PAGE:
READING EAST MP Matt Rodda has been made aware of the increasingly significant challenges faced by people with Motor Neurone Disease (MND) when going through the process for Personal Independence Payment (PIP) assessment.
MND is a progressive disease involving degeneration of the motor neurons and wasting of the muscles. It is life-shortening and there is no cure, and MND affects around 5,000 adults in the UK at any one time. As MND is not a common disease, general health and social care processionals may not see many cases of it during the course of their careers. This is a barrier to those with MND as it may be their needs are not fully understood nor met.
People living with MND do not need the added worry of finances or navigating a very complex benefits system. We have a benefits system which is clearly failing Motor Neurone Disease sufferers, and delays in getting access to the right amounts of benefit can and does cause significant distress.
A recent inquiry by an All Party Parliamentary Group (APPG) focusing on MND has found that:
over half (56%) of people with MND were called for a face-to-face assessment for PIP, despite guidance from the Department for Work and Pensions (DWP) that people with MND should ‘not normally’ be called for such an assessment.
57% of people with MND said that their Benefits Assessor did not show sufficient understanding of MND.
42% of people with MND said that they were ‘moderately dissatisfied’ or ‘very dissatisfied’ with the assessment process.
For people living with a complex and severe health condition such as MND, PIP is a vital source of support, providing financial payments as well as access to subsidised mobility vehicles for claimants with higher mobility support needs. PIP was introduced to replace Disability Living Allowance (DLA) in 2013, and is due to have replaced it for the majority of claimants by mid-2019. PIP will therefore be the primary benefit for people living with disability and ill-health for the foreseeable future, and it is essential that the system works effectively for people living with MND. Research published by Demos1 in 2017 found that MND costs individuals an extra £1,000 a month before loss of earnings, and therefore access to benefits like PIP is therefore vital in mitigating the financial impact of the disease.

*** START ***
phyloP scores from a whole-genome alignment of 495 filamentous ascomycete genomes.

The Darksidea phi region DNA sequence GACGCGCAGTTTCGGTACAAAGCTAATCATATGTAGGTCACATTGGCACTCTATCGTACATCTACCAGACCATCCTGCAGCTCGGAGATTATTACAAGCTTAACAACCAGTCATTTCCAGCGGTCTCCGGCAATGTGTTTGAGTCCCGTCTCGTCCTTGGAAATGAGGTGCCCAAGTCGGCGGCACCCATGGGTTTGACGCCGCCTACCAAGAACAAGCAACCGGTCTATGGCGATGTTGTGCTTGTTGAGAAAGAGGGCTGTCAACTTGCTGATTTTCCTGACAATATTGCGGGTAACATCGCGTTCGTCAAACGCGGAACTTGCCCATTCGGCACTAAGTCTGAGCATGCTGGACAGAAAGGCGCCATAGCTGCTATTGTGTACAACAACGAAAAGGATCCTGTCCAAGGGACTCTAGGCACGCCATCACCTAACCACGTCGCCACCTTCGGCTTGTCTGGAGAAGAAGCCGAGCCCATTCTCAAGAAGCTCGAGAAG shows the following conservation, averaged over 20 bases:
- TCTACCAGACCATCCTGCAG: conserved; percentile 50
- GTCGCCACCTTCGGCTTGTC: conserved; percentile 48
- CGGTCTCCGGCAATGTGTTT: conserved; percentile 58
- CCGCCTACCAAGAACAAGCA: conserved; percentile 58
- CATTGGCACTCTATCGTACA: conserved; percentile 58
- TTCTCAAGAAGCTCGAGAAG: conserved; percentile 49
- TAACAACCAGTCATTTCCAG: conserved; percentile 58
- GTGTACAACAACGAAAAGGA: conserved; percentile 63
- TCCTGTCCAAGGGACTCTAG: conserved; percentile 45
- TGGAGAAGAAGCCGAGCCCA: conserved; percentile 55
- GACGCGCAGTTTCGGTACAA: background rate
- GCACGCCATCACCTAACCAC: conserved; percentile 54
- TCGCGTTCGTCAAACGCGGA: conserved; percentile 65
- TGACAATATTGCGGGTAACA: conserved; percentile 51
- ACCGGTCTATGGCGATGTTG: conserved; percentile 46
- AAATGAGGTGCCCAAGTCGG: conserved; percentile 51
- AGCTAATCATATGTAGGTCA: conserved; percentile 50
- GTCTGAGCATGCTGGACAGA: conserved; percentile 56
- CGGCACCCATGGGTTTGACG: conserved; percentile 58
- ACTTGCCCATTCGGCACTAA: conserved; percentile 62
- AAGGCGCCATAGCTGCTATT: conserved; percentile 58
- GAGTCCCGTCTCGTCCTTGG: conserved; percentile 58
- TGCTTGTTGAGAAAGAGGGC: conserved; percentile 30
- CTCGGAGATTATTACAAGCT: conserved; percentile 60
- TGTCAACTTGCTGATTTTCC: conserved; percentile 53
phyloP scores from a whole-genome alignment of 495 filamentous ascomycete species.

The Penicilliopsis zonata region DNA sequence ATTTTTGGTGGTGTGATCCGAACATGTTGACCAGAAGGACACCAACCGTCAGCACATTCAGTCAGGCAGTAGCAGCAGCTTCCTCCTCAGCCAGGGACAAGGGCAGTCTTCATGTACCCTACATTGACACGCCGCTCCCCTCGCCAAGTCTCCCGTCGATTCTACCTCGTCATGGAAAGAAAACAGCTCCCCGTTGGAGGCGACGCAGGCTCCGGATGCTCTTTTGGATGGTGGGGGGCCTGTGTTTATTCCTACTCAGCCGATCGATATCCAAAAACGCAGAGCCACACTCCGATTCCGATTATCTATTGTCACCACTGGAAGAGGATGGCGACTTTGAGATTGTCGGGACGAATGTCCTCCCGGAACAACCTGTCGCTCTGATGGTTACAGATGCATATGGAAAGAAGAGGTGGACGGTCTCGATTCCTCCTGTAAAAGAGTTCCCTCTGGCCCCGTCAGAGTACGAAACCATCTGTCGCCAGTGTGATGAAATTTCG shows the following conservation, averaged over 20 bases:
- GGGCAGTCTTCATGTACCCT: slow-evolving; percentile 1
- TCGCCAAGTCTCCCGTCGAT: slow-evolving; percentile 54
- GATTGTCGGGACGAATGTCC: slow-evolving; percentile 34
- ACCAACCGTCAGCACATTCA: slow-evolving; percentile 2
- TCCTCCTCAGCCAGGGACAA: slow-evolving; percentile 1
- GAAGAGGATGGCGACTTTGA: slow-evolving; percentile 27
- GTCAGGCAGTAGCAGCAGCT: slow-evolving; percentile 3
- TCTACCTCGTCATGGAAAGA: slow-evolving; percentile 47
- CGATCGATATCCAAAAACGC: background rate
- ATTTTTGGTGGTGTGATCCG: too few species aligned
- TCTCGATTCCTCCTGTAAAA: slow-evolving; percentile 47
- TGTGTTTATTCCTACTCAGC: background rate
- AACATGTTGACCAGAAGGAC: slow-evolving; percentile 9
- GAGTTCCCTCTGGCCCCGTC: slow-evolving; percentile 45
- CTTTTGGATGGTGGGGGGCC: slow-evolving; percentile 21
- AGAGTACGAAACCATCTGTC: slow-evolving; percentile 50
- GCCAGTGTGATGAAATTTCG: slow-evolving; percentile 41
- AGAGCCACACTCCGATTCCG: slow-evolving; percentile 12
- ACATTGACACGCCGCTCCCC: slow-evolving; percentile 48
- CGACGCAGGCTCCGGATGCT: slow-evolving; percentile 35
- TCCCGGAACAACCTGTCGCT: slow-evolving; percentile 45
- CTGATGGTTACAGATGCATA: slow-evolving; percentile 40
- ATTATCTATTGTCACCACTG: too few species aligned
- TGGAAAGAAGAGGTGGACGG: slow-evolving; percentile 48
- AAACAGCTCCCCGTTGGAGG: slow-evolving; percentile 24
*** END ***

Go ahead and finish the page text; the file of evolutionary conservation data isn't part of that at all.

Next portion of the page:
An APPG report, compiled with the help of the MND Association recommends that
the DWP should:
clarify and improve the information provided to claimants on the provision of further evidence;
work with the Department of Health and its counterparts in the devolved administrations to incentivise and support health professionals to engage in providing evidence for PIP claims;
review its guidance to assessment providers to ensure evidence of carers and family members is given sufficient weight during the assessment process;
review its guidance around the use of DS1500 to reflect the variable nature of terminal conditions and ensure that people living with terminal conditions such as MND are not excluded, with particular reference to the ‘reasonable expectation’ of death within six months; and
update its guidance for assessors to emphasise that staff are not entitled to challenge the validity of a DS1500 form signed by a health professional.
“People living with Motor Neurone Disease should be able to get the support that they desperately need in order to allow them to have some independence.
“I hope that the DWP listens to the report findings highlighted by the MND Association, and takes on board the suggested actions to provide a smoother application process for those living with MND. Living with MND must be challenging enough as it is, without those sufferers having to live in a financial crisis too. I fully support the efforts of the MND Association to bear pressure on the Government to ease the burden on MND sufferers at a time when they need care, compassion and understanding.”